The Abaconian | PADF Launches Women's Non-Violence Initiative in Bahamas

The Pan American Development Foundation (PADF) launched a program to raise awareness regarding gender-based violence in The Bahamas on Nov. 29 through Dec. 2.

The program is called the Women’s Initiative for Non-Violence and Development (WIND).

Funded by the U.S. Department of State’s Bureau of International Narcotics and Law Enforcement (INL), WIND “seeks to improve the capacity of law enforcement, the justice sector and communities to respond to and prevent gender based violence in The Bahamas.” WIND also raises awareness and shares information and best practices among agencies to best address the issue.

WIND conferences took place free of charge on New Providence, Grand Bahama, Cat Island, and at the Anglican Parish Hall on Abaco in observance of the United Nations’ International Day for the Elimination of Violence against Women (IDEVAW), which takes place on Nov. 25.

Valerie Dean, president of the Rotary Club of Abaco, was the moderator. The Rotary Club partnered with PADF for the event.

According to Maria Elena Nazar, PADF’s program manager, there was a great amount of engagement and participation from everyone attending the conferences.

“It’s amazing that this is a topic that is currently being discussed in The Bahamas, and everybody wants to talk about it, share their perspective and definitely break the silence,” Nazar said. “We are very happy to be here; this initiative will take 14 months to implement.

“Our program consists of different components – one large component is grants that will be awarded to different organizations that will participate in a formal proposal process. We look forward to all of the great results that we are going to have here in The Bahamas.”

She said that gender-based violence appears to be a major issue based on the perspectives of those who spoke during the conference, and agreed that it is an issue that affects men as well as women.

“It’s about finding a common ground where both actors can come together – not as male or female – but as individuals, as humans.”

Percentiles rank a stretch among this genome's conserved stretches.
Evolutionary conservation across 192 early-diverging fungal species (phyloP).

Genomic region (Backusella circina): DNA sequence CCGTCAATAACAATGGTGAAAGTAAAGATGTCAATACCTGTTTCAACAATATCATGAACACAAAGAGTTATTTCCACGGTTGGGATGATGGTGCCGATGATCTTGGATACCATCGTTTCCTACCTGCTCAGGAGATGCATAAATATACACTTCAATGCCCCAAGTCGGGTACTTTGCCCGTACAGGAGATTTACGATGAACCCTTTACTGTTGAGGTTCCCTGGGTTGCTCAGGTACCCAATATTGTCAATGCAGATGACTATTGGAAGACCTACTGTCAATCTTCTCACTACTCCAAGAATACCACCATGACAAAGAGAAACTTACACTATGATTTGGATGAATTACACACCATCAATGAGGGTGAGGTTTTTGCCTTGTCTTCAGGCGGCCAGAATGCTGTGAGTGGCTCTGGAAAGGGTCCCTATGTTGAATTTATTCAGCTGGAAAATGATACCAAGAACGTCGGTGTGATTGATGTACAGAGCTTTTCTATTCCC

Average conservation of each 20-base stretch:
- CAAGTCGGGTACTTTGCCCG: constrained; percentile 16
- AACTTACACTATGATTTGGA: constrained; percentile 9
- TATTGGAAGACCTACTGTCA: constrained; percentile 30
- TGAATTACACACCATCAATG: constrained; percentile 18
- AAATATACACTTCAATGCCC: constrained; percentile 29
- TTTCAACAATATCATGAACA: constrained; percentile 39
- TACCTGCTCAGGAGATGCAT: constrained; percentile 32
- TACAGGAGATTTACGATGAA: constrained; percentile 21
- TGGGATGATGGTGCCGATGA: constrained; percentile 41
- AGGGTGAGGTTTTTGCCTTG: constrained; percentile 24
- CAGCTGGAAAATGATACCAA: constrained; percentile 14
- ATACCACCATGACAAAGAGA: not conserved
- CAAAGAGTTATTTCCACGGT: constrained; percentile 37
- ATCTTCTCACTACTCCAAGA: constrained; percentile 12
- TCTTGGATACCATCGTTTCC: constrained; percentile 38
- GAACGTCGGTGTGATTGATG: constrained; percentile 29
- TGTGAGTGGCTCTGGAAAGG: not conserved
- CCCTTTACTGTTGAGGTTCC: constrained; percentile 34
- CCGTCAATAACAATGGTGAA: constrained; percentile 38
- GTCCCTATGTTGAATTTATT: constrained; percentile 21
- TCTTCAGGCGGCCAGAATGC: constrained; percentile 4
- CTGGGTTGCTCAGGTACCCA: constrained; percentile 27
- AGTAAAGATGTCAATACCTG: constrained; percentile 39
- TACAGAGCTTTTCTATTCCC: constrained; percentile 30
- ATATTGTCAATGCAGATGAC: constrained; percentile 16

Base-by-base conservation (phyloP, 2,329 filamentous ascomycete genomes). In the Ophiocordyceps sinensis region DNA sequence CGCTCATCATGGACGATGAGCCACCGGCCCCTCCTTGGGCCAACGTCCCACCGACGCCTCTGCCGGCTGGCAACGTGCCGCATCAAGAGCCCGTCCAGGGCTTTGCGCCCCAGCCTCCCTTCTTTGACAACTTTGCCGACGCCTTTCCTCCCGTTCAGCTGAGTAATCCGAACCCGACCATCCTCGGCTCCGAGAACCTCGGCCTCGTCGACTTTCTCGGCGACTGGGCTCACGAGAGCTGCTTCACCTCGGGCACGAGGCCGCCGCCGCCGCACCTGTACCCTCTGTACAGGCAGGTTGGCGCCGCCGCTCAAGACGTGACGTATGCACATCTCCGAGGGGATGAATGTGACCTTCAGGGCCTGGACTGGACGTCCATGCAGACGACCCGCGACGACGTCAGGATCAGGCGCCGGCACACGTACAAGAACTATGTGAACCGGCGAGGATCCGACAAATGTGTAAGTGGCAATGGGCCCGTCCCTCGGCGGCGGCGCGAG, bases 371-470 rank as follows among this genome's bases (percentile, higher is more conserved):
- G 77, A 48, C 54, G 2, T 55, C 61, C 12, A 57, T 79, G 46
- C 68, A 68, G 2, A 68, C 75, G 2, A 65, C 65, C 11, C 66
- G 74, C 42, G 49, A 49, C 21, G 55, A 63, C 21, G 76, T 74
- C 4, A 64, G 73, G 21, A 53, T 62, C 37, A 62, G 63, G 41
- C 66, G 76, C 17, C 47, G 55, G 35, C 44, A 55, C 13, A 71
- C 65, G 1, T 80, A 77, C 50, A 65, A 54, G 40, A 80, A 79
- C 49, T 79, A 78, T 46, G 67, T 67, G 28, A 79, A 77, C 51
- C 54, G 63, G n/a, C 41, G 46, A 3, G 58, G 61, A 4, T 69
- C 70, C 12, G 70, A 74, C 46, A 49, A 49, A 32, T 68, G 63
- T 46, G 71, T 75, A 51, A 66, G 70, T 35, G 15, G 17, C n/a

A 2015 report published by the Ministry of Social Services and Community Development, confirmed that gender-based violence is a major public health issue, and that The Bahamas is the leading Caribbean country with the highest recorded occurrences of rape in the world.

The keynote speaker was Miriam Roache, principal expert on gender-based violence from Saint Vincent and the Grenadines. During her remarks, Roache shared some of her perspectives on gender-based violence.

“The main causes of gender-based violence are rooted in discrimination and gender inequalities based on gender roles. It is one of the most pervasive human rights violations of the world and has enormous physical and emotional consequences for its victims,” Roache stated.

Although she mentioned that there are numerous obstacles faced by The Bahamas, she outlined a list of resources that are available in terms of legislation and significant advances made to prevent violence against women.

“Thus we must continue to be determined to make a difference; we have a civil and moral responsibility to end violence against women. We must continue to pledge the use of our good offices to remove this scourge. It is incumbent on all of us to put our hearts and heads together to effect – change – to end violence against women,” she challenged.

Opening remarks were also made by Pastor Silbert Mills, CEO of the Bahamas Christian Network (BCN); Charo Morley, PADF country coordinator; John Bush, political officer of the U.S. Department of State; and Island Administrator Charles Moss.

Panelists included: Supt. Hilton Cash of the Royal Bahamas Police Force (RBPF); Ettamae Jones, senior welfare officer of the Dept. of Social Services; Devina Leach, counselor; and Valerie Pratt, clinic administrator of the Marsh Harbour Government Clinic.

Each of the panelists presented their gender-based violence concerns within their areas of work, and later carried out a question and answer session with the participantsrepresenting various government agencies. They were separated into five groups and given a list of guiding questions to discuss.

The questions addressed challenges faced by the community regarding gender-based violence, perceptions and stereotypes, who is most affected by it, a list of organizations that provide support, any affected groups not attended to, areas that needed strengthening, and the main message of raising awareness about gender-based violence.